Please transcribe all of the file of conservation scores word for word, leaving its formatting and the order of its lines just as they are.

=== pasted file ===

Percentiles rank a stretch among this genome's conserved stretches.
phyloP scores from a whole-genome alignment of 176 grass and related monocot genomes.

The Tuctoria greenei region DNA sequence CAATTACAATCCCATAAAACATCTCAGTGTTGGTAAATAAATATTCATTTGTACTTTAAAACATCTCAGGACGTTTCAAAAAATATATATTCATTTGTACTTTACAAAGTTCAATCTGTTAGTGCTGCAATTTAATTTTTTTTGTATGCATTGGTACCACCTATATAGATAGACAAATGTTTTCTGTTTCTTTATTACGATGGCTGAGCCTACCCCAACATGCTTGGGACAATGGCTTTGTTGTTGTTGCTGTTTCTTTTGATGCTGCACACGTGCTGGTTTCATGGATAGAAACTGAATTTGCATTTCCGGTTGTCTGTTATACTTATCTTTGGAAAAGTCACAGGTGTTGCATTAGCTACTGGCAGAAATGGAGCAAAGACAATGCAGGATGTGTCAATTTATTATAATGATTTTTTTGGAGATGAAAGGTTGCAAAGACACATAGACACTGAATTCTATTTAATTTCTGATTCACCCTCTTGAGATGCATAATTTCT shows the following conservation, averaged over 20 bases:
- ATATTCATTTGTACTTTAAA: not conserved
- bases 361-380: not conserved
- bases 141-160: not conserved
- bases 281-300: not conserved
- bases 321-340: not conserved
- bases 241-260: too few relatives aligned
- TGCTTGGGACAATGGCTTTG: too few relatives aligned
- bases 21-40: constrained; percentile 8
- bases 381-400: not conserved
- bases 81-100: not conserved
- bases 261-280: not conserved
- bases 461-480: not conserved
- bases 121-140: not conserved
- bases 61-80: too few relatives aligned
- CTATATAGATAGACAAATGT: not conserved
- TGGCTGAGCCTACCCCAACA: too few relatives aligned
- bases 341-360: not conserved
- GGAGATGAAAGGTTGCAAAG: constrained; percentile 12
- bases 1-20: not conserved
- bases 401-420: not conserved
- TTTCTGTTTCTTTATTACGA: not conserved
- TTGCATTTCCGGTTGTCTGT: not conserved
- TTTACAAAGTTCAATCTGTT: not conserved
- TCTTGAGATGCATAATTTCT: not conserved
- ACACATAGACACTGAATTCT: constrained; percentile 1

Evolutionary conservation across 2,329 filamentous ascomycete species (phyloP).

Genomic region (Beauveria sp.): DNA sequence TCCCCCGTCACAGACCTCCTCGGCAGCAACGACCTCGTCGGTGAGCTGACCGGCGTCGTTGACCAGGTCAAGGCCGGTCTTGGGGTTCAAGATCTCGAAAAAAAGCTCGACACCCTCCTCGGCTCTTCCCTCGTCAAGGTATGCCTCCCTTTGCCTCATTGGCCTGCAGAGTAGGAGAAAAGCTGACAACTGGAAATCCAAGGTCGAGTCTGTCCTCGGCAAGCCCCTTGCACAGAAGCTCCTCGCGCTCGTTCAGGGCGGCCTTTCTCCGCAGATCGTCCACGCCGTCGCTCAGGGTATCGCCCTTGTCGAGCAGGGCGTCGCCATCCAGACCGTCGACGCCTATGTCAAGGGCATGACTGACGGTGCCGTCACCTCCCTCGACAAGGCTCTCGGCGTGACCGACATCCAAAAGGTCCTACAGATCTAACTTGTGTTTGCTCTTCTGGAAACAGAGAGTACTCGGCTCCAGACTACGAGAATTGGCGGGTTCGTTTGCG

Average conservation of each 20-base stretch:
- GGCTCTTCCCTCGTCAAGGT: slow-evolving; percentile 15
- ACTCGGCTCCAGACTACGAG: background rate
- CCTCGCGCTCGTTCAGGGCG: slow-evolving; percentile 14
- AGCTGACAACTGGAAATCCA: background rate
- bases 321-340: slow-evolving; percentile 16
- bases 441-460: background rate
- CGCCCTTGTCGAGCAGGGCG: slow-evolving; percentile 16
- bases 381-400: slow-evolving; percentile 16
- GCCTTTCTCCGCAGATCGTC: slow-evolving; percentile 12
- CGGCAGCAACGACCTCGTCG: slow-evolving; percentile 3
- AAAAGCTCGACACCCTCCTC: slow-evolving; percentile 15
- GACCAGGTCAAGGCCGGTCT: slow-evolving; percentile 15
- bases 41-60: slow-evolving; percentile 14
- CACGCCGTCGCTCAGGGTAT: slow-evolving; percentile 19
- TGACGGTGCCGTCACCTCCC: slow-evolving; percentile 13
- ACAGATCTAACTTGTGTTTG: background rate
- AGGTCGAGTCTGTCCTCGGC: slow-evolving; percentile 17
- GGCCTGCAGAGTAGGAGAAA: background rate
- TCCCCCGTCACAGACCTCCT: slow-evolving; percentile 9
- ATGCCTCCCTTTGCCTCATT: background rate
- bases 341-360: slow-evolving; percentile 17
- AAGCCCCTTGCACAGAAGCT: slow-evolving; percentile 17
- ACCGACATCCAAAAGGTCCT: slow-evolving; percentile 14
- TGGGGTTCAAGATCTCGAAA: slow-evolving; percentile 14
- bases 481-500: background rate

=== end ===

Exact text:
Percentiles rank a stretch among this genome's conserved stretches.
phyloP scores from a whole-genome alignment of 176 grass and related monocot genomes.

The Tuctoria greenei region DNA sequence CAATTACAATCCCATAAAACATCTCAGTGTTGGTAAATAAATATTCATTTGTACTTTAAAACATCTCAGGACGTTTCAAAAAATATATATTCATTTGTACTTTACAAAGTTCAATCTGTTAGTGCTGCAATTTAATTTTTTTTGTATGCATTGGTACCACCTATATAGATAGACAAATGTTTTCTGTTTCTTTATTACGATGGCTGAGCCTACCCCAACATGCTTGGGACAATGGCTTTGTTGTTGTTGCTGTTTCTTTTGATGCTGCACACGTGCTGGTTTCATGGATAGAAACTGAATTTGCATTTCCGGTTGTCTGTTATACTTATCTTTGGAAAAGTCACAGGTGTTGCATTAGCTACTGGCAGAAATGGAGCAAAGACAATGCAGGATGTGTCAATTTATTATAATGATTTTTTTGGAGATGAAAGGTTGCAAAGACACATAGACACTGAATTCTATTTAATTTCTGATTCACCCTCTTGAGATGCATAATTTCT shows the following conservation, averaged over 20 bases:
- ATATTCATTTGTACTTTAAA: not conserved
- bases 361-380: not conserved
- bases 141-160: not conserved
- bases 281-300: not conserved
- bases 321-340: not conserved
- bases 241-260: too few relatives aligned
- TGCTTGGGACAATGGCTTTG: too few relatives aligned
- bases 21-40: constrained; percentile 8
- bases 381-400: not conserved
- bases 81-100: not conserved
- bases 261-280: not conserved
- bases 461-480: not conserved
- bases 121-140: not conserved
- bases 61-80: too few relatives aligned
- CTATATAGATAGACAAATGT: not conserved
- TGGCTGAGCCTACCCCAACA: too few relatives aligned
- bases 341-360: not conserved
- GGAGATGAAAGGTTGCAAAG: constrained; percentile 12
- bases 1-20: not conserved
- bases 401-420: not conserved
- TTTCTGTTTCTTTATTACGA: not conserved
- TTGCATTTCCGGTTGTCTGT: not conserved
- TTTACAAAGTTCAATCTGTT: not conserved
- TCTTGAGATGCATAATTTCT: not conserved
- ACACATAGACACTGAATTCT: constrained; percentile 1

Evolutionary conservation across 2,329 filamentous ascomycete species (phyloP).

Genomic region (Beauveria sp.): DNA sequence TCCCCCGTCACAGACCTCCTCGGCAGCAACGACCTCGTCGGTGAGCTGACCGGCGTCGTTGACCAGGTCAAGGCCGGTCTTGGGGTTCAAGATCTCGAAAAAAAGCTCGACACCCTCCTCGGCTCTTCCCTCGTCAAGGTATGCCTCCCTTTGCCTCATTGGCCTGCAGAGTAGGAGAAAAGCTGACAACTGGAAATCCAAGGTCGAGTCTGTCCTCGGCAAGCCCCTTGCACAGAAGCTCCTCGCGCTCGTTCAGGGCGGCCTTTCTCCGCAGATCGTCCACGCCGTCGCTCAGGGTATCGCCCTTGTCGAGCAGGGCGTCGCCATCCAGACCGTCGACGCCTATGTCAAGGGCATGACTGACGGTGCCGTCACCTCCCTCGACAAGGCTCTCGGCGTGACCGACATCCAAAAGGTCCTACAGATCTAACTTGTGTTTGCTCTTCTGGAAACAGAGAGTACTCGGCTCCAGACTACGAGAATTGGCGGGTTCGTTTGCG

Average conservation of each 20-base stretch:
- GGCTCTTCCCTCGTCAAGGT: slow-evolving; percentile 15
- ACTCGGCTCCAGACTACGAG: background rate
- CCTCGCGCTCGTTCAGGGCG: slow-evolving; percentile 14
- AGCTGACAACTGGAAATCCA: background rate
- bases 321-340: slow-evolving; percentile 16
- bases 441-460: background rate
- CGCCCTTGTCGAGCAGGGCG: slow-evolving; percentile 16
- bases 381-400: slow-evolving; percentile 16
- GCCTTTCTCCGCAGATCGTC: slow-evolving; percentile 12
- CGGCAGCAACGACCTCGTCG: slow-evolving; percentile 3
- AAAAGCTCGACACCCTCCTC: slow-evolving; percentile 15
- GACCAGGTCAAGGCCGGTCT: slow-evolving; percentile 15
- bases 41-60: slow-evolving; percentile 14
- CACGCCGTCGCTCAGGGTAT: slow-evolving; percentile 19
- TGACGGTGCCGTCACCTCCC: slow-evolving; percentile 13
- ACAGATCTAACTTGTGTTTG: background rate
- AGGTCGAGTCTGTCCTCGGC: slow-evolving; percentile 17
- GGCCTGCAGAGTAGGAGAAA: background rate
- TCCCCCGTCACAGACCTCCT: slow-evolving; percentile 9
- ATGCCTCCCTTTGCCTCATT: background rate
- bases 341-360: slow-evolving; percentile 17
- AAGCCCCTTGCACAGAAGCT: slow-evolving; percentile 17
- ACCGACATCCAAAAGGTCCT: slow-evolving; percentile 14
- TGGGGTTCAAGATCTCGAAA: slow-evolving; percentile 14
- bases 481-500: background rate